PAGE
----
Inspiration is everywhere. It’s limitless, but we all face the times when we struggle to put our thoughts into words, and that’s okay. It’s like wanting to paint a picture but not knowing where to start, or what colours to use. It’s like wanting to make music but not knowing the correct chords or notes. It’s like spending half an hour trying to solve a mathematical formula. It’s inevitable, but it’s not impossible to tackle.

Writing is a fun process, but it can be a pain in the backside at times. If you ever find yourself suffering from writer’s block, just think of it as your imagination being full and needing fresh ideas to replace the old, unwanted ones. Trust me, it works.

Well, what are you waiting for? Get your creative juices flowing! You’ve got some writing to do!


A Quick Writing Quote

Who wants to become a writer? And why? Because it’s the answer to everything… It’s the streaming reason for living. To note, to pin down, to build up, to create, to be astonished at nothing, to cherish the oddities, to let nothing go down the drain, to make something, to make a great flower out of life, even if it’s a cactus. – Enid Bagnold

(Quote courtesy: http://www.writersdigest.com/editor-blogs/there-are-no-rules/72-of-the-best-quotes-about-writing)

A Writer’s World

“Why do writers create worlds?” is a question I’ve been asked regularly during my time at school. I had no definite answer because, why do we create worlds that are completely different from our own, and what do we gain from it?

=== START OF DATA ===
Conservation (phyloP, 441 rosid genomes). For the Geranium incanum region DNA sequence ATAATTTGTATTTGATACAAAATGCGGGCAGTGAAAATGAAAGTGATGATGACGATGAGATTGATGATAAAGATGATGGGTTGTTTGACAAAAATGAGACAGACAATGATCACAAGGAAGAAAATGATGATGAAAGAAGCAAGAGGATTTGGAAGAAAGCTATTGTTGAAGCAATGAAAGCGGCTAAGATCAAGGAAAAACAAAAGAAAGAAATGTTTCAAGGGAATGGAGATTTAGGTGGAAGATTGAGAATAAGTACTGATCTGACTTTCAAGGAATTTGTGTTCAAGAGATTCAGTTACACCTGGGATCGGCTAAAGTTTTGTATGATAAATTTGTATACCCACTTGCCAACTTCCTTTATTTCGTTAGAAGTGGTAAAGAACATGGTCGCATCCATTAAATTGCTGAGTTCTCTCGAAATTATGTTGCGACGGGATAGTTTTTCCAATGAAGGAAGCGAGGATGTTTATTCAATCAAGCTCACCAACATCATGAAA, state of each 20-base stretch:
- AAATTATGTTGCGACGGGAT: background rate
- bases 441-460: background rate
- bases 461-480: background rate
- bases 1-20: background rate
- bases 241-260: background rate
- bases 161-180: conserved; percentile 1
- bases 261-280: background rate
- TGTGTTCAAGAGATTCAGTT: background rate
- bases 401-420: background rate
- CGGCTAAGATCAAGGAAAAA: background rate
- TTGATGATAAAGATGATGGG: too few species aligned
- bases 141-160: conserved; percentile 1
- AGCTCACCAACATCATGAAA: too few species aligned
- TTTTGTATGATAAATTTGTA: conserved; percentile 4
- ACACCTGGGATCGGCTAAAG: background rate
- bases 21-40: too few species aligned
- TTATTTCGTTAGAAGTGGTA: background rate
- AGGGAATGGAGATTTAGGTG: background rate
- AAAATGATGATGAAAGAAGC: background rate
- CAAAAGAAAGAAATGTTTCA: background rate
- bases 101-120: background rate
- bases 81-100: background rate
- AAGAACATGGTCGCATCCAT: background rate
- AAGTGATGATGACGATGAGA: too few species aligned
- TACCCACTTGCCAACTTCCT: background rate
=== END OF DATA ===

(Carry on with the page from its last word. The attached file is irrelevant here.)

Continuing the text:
It’s a universal question that has many different answers from various writers. It’s incredibly hard to pinpoint, hence why I’m only going to give my opinion on what a writer’s world is like and why I create my own.

The most popular novels, written for both adults and children, have featured a fictional world with magic, idealism and the ‘perfection’ of a society. Harry Potter, A Song of Ice and Fire and Lord of the Rings are all excellent examples.

I’m a massive fan of Harry Potter. Anyone who knows me, will tell you that. As a child, I longed to be in Harry’s world. It was something entirely magical and different to me that I just fell in love with it. Hogwarts, riding broomsticks and casting spells left me awestruck and I kept wondering to myself,

“Why am I in such a boring world? Why can’t I be a wizard?” 

As a writer, I create my own worlds to escape from this dark and gloomy one. It feels good to be the “God” of your own world; created entirely from your mind. There are no limitations to it; it’s yours and yours only. No one can take the magic away from you when you’re the one who created it in the first place.

Also, I use it to make a point about the world we’re living in today. I use this technique to deliver my views on our world to readers through ambiguous story-telling, and nevertheless, it works all the time. Readers react to it, opening their minds about the problems we face regarding society and the environment today. It’s much easier than writing a memoir or diary entry, ranting about it in such a mediocre way, it becomes whiny.

Why not use your imagination to express your views? It’s more enjoyable, I’m sure.

It’s increasingly popular for writers because it’s seen as a challenge and it’s something we can all escape to, reader or writer. It doesn’t matter. World-creating is a great way to open the mind further beyond your boundaries and it gives a unique, personal touch to a piece of writing, whether it be a poem or a novel.

Have a go at it and tell me how you feel about being the creator of your very own world. It’s a liberating feeling for writers and I’m sure no one can deny it’s fun and a legendary means of getting a story across to the reader.